Advances in the Treatment of Myelofibrosis - Episode 10
Second-line treatment considerations for a 75-year-old man with high-risk primary myelofibrosis who was previously treated with ruxolitinib.
John Mascarenhas, MD: I think to keep us on track or try to keep us on track, I'm going to move to patient case number 2, and this is a 75-year-old man who presents with shortness of breath, drenching night sweats, and fatigue. His past medical history is significant for a diagnosis of high-risk primary myelofibrosis for about a year. His baseline platelet account was 81,000 and started on ruxolitinib and is currently on 10 mg twice a day. Now his platelet counts dropped to 37,000 and his hemoglobin is 8.2 grams per deciliter. So the question to the audience is how would you treat this patient who has worsening thrombocytopenia on ruxolitinib? [A] transfusion support; [B] ruxolitinib at a higher dose; [C] pacritinib; [D] momelotinib; or [E] fedratinib.
Please submit your vote. Raajit, if you have a patient who's perhaps enjoying the benefits of ruxolitnib but is dropping his platelets to 37, 000, what is your treatment decision? Do you just treat through that with transfusions if needed? Do you jack up the dose of ruxolitnib? Do you move on to another JAK inhibitor? What would you do?
Raajit K. Rampal, MD, PhD: I would not increase the dose of ruxolitnib. I think that we can cross off the list but if someone's having a benefit, we have to be a little bit careful. Because, of course, going by the FDA [ US Food and Drug Administration] label, we need to attenuate if not stop ruxolitnib which, of course, we cannot do suddenly and risk withdrawal syndrome. In a practical sense, one could attenuate the dose of ruxolitinib and see if the platelets get better, do they improve, and then maybe re-challenge. That is not an unreasonable option but another clear option would be to consider switching to that agent to pacritinib, which will hopefully be approved soon. Again, in this particular scenario, we have a highly symptomatic patient. They need JAK inhibition and in this circumstance, pacritinib wouldn't require dose modification due to the thrombocytopenia and may be almost a perfect fit for this type of patient.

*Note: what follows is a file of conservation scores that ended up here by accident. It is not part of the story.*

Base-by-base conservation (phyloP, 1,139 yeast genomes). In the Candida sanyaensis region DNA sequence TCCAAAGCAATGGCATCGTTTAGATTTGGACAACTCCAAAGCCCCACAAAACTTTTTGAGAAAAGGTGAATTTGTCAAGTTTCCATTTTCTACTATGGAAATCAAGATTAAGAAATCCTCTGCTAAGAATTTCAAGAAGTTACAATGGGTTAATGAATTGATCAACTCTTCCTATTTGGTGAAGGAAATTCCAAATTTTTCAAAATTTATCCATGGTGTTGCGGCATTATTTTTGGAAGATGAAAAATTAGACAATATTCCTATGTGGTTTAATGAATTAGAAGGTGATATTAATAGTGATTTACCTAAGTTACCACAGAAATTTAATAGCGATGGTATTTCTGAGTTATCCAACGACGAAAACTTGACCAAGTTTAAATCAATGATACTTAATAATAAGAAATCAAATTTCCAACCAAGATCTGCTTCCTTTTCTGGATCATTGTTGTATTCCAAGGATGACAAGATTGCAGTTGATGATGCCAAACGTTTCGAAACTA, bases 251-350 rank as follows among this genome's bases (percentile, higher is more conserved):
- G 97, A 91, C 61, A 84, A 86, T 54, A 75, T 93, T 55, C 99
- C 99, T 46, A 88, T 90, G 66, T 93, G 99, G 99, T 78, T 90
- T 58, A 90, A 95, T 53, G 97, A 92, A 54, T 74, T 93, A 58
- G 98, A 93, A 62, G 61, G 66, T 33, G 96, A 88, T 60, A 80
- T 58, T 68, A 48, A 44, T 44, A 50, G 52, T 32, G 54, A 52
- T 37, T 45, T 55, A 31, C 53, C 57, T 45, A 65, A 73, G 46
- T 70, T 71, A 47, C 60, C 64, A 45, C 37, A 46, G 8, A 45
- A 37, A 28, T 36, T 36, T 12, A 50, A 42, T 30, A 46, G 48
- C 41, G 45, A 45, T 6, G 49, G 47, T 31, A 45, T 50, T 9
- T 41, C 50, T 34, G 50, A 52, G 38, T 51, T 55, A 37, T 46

John Mascarenhas, MD: And Srdan? I think Raajit laid it out very nicely from an efficacy standpoint. From a safety standpoint, are there differences in toxicity profiles amongst these drugs?
Srdan Verstovsek, MD, PhD: There are some but they don't really affect the management too much and the 1 option here on the list I see, was fedratinib. Fedratinib has some mild GI [gastrointestinal] toxicity, nausea, vomiting, and diarrhea that you can treat easily with the prophylactic antenna and the area or antenna nausea medications. The same applies even less commonly with pacritinib. The advantage of these other agents, pacritinib in particular would possibly be considered as a first choice in patients that have platelets of 81,000 because the intensity matters. There is no need for those adjustments. The same applies to fedratinib if you want to discuss the other 1 too. This is the area where we expect new developments with the development of pacritinib and understanding what's the best approach in a frontline setting with having those 3 drugs in this gray area, in patients with low platelets. When the platelets go down to 37,000, certainly, this is not easy to manage with the currently available medications, so we welcome the new development of pacritinib.
Transcript edited for clarity.